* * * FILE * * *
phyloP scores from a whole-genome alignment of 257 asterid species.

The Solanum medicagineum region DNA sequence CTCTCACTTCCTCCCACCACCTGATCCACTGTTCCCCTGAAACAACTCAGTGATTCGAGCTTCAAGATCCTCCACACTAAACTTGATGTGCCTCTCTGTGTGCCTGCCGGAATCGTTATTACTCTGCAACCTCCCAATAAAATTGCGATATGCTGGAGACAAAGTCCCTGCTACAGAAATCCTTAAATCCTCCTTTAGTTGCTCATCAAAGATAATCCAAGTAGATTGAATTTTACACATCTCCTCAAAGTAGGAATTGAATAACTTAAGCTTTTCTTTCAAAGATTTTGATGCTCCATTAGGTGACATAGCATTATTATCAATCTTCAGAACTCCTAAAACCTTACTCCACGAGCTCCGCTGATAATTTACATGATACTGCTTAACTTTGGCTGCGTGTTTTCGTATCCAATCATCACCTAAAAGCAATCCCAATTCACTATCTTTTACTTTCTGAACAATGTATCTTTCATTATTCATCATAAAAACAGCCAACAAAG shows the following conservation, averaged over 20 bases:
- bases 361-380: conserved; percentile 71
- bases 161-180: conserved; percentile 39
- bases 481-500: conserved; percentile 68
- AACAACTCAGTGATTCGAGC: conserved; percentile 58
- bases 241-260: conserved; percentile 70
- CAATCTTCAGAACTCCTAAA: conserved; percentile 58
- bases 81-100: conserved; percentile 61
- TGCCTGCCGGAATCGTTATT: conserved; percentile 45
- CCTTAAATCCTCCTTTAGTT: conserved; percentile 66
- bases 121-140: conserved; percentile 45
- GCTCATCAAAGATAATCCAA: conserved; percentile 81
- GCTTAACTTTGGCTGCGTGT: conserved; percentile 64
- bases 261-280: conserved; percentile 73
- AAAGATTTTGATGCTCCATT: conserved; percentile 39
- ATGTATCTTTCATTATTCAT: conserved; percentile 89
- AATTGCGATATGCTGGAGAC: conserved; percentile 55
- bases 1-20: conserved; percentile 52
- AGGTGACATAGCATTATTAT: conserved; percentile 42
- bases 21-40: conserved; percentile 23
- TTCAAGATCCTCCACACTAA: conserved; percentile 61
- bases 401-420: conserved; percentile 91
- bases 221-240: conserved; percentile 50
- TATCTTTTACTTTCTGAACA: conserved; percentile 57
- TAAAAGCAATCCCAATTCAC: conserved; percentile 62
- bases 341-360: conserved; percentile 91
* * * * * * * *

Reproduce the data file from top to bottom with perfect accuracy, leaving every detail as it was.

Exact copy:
phyloP scores from a whole-genome alignment of 257 asterid species.

The Solanum medicagineum region DNA sequence CTCTCACTTCCTCCCACCACCTGATCCACTGTTCCCCTGAAACAACTCAGTGATTCGAGCTTCAAGATCCTCCACACTAAACTTGATGTGCCTCTCTGTGTGCCTGCCGGAATCGTTATTACTCTGCAACCTCCCAATAAAATTGCGATATGCTGGAGACAAAGTCCCTGCTACAGAAATCCTTAAATCCTCCTTTAGTTGCTCATCAAAGATAATCCAAGTAGATTGAATTTTACACATCTCCTCAAAGTAGGAATTGAATAACTTAAGCTTTTCTTTCAAAGATTTTGATGCTCCATTAGGTGACATAGCATTATTATCAATCTTCAGAACTCCTAAAACCTTACTCCACGAGCTCCGCTGATAATTTACATGATACTGCTTAACTTTGGCTGCGTGTTTTCGTATCCAATCATCACCTAAAAGCAATCCCAATTCACTATCTTTTACTTTCTGAACAATGTATCTTTCATTATTCATCATAAAAACAGCCAACAAAG shows the following conservation, averaged over 20 bases:
- bases 361-380: conserved; percentile 71
- bases 161-180: conserved; percentile 39
- bases 481-500: conserved; percentile 68
- AACAACTCAGTGATTCGAGC: conserved; percentile 58
- bases 241-260: conserved; percentile 70
- CAATCTTCAGAACTCCTAAA: conserved; percentile 58
- bases 81-100: conserved; percentile 61
- TGCCTGCCGGAATCGTTATT: conserved; percentile 45
- CCTTAAATCCTCCTTTAGTT: conserved; percentile 66
- bases 121-140: conserved; percentile 45
- GCTCATCAAAGATAATCCAA: conserved; percentile 81
- GCTTAACTTTGGCTGCGTGT: conserved; percentile 64
- bases 261-280: conserved; percentile 73
- AAAGATTTTGATGCTCCATT: conserved; percentile 39
- ATGTATCTTTCATTATTCAT: conserved; percentile 89
- AATTGCGATATGCTGGAGAC: conserved; percentile 55
- bases 1-20: conserved; percentile 52
- AGGTGACATAGCATTATTAT: conserved; percentile 42
- bases 21-40: conserved; percentile 23
- TTCAAGATCCTCCACACTAA: conserved; percentile 61
- bases 401-420: conserved; percentile 91
- bases 221-240: conserved; percentile 50
- TATCTTTTACTTTCTGAACA: conserved; percentile 57
- TAAAAGCAATCCCAATTCAC: conserved; percentile 62
- bases 341-360: conserved; percentile 91